Session 1

1. Ethnography as Spatial-Temporal Method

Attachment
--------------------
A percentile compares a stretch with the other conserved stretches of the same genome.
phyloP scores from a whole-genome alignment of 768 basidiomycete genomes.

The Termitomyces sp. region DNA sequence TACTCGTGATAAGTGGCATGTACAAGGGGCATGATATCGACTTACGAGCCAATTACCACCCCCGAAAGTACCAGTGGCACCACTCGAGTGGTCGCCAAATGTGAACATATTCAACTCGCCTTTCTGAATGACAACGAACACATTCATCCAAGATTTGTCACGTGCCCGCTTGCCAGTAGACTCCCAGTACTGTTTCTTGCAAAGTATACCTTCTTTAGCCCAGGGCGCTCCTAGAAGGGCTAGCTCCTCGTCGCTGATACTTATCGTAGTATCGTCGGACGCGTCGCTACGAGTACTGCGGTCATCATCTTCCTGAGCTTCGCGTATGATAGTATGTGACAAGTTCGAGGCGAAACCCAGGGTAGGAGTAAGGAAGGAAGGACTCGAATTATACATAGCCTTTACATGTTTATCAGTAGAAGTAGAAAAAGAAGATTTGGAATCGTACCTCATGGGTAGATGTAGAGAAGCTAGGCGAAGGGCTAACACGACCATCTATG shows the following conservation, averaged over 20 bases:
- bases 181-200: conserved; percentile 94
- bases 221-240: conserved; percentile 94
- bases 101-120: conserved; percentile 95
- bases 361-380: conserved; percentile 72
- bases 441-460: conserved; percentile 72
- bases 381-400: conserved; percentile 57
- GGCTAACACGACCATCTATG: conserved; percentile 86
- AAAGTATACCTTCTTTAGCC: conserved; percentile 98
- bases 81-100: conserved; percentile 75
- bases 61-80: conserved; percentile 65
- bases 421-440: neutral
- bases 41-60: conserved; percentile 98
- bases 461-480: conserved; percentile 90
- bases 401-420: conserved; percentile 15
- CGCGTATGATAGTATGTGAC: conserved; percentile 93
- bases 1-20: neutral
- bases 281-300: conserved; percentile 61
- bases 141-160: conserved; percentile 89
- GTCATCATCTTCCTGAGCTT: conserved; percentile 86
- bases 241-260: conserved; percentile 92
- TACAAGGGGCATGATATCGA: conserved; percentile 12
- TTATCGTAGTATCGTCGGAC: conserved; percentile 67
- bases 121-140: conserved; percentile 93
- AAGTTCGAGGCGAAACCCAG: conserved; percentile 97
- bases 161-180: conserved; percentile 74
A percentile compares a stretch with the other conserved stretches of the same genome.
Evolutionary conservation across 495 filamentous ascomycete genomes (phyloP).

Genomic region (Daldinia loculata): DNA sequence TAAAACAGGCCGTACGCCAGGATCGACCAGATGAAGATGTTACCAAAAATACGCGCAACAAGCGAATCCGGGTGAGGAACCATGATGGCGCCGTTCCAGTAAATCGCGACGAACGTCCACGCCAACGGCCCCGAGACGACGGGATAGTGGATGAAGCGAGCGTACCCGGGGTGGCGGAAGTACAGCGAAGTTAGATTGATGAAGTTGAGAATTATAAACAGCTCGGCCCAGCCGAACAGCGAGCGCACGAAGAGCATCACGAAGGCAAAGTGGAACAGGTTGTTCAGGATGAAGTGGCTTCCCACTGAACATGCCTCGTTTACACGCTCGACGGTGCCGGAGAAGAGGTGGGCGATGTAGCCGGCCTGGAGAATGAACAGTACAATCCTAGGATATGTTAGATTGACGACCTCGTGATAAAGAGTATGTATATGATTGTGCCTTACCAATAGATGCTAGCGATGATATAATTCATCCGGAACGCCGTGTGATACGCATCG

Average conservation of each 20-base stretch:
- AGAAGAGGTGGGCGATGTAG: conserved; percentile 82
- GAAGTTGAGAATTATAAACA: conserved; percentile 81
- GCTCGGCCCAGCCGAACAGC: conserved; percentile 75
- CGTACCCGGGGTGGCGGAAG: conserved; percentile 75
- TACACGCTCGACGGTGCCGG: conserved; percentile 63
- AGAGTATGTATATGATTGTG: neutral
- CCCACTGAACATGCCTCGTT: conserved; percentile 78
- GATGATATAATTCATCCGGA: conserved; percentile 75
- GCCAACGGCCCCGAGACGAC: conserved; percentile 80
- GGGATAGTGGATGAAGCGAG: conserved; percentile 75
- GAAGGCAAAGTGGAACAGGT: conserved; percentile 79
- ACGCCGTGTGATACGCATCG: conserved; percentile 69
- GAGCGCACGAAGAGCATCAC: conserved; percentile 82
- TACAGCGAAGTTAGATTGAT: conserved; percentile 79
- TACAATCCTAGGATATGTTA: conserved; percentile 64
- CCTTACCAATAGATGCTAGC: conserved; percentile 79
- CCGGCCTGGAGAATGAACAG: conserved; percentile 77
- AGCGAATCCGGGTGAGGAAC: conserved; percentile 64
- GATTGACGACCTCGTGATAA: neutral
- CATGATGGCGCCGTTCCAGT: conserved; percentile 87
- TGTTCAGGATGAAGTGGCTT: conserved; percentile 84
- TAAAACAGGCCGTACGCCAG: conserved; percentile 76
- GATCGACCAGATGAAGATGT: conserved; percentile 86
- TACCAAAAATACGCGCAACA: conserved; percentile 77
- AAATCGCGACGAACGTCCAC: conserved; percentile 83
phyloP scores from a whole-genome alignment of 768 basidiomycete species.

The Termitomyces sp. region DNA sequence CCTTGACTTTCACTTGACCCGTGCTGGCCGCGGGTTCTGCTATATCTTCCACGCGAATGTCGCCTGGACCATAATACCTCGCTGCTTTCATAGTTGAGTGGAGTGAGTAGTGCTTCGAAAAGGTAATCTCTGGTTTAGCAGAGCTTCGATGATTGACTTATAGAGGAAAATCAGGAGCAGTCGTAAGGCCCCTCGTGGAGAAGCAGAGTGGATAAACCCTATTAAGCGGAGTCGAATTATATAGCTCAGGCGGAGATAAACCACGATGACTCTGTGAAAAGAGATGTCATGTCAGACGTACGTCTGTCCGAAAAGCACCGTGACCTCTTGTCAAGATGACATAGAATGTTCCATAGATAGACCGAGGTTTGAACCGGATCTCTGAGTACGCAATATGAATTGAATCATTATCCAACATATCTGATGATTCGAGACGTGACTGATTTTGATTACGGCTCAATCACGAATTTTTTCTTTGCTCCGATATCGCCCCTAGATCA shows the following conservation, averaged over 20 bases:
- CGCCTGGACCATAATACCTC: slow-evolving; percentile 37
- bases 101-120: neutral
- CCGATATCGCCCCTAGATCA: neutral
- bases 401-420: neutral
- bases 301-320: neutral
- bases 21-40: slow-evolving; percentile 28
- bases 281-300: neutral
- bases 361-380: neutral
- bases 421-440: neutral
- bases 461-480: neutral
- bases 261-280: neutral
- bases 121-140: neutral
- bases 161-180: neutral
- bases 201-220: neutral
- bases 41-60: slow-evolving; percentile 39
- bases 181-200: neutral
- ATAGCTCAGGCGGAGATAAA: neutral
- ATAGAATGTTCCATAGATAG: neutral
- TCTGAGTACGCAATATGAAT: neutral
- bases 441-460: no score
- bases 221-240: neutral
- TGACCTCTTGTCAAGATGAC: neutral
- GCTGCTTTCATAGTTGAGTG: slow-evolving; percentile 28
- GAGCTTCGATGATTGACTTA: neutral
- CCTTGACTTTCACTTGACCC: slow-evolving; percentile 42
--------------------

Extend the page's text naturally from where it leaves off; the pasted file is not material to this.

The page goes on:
One whole century has gone by since Bronislaw Malinowski’s Argonauts of the Western Pacific firstly publicized ethnography as the distinguishing research method of the anthropological discipline. In the meantime, this essentially interactive and qualitative way of approaching peoples, groups, institutions, and individuals for the sake of a kind of knowledge strictly forged from within the researcher’s search for a ‘real dialogue with the other’ – as Eduardo Viveiros de Castro summarized in an interview in 1999 – underwent uncountable disciplinary applications and interdisciplinary developments. Especially in the wake of the so-called linguistic turn in the social sciences amidst the spread of globalization, there emerged methodological trends spatially as diverse as multi-sited ethnography – coined by George Marcus in 1995 – and the autoethnography proposed by Carolyn Ellis and Arthur P. Bochner in 2000. The approaches imply ethnographic dialogues in spaces ranging from multiple geographic sites to the researcher’s subjective conscience. This spatial versatility clearly supports the assessment that ethnography is a research method especially sensitive to both the social and relational dimension of space—hence, a spatial method. Therefore, ethnography is also a temporal method. Conceived as a social product/construct (depending on the theoretical stance), space and time are sets of relations between living beings and material/symbolic goods: what varies is the logic underpinning these relations—respectively simultaneity or sequence. Hence, due to its sensitiveness to relational space ethnography also allows us to understand the multiple temporalities comprised in social processes and in space as such. The ethnographic gaze discloses the way in which spatialized practices are also practices that bear multiple temporalities. Based on the assessment that the empirical and theoretical gains arising from critical reflections on the sociospatial and sociotemporal dimension of ethnography remain conceptually underexplored both in the social and spatial sciences, this session welcomes papers that address either in empirical, methodological or theoretical terms the following question: What do we learn about our research and/or practice issues by assuming ethnography as a set of empirical research techniques that are sensitive to the fact that space and time are socially produced/constructed/constituted (depending on the respective theoretical stance)? What are the empirical and conceptual gains of an ethnographic gaze that assumes space and time as analytical dimensions? To sum it up, we expect papers that contribute either methodologically, empirically or theoretically to ethnography as spatial-temporal method.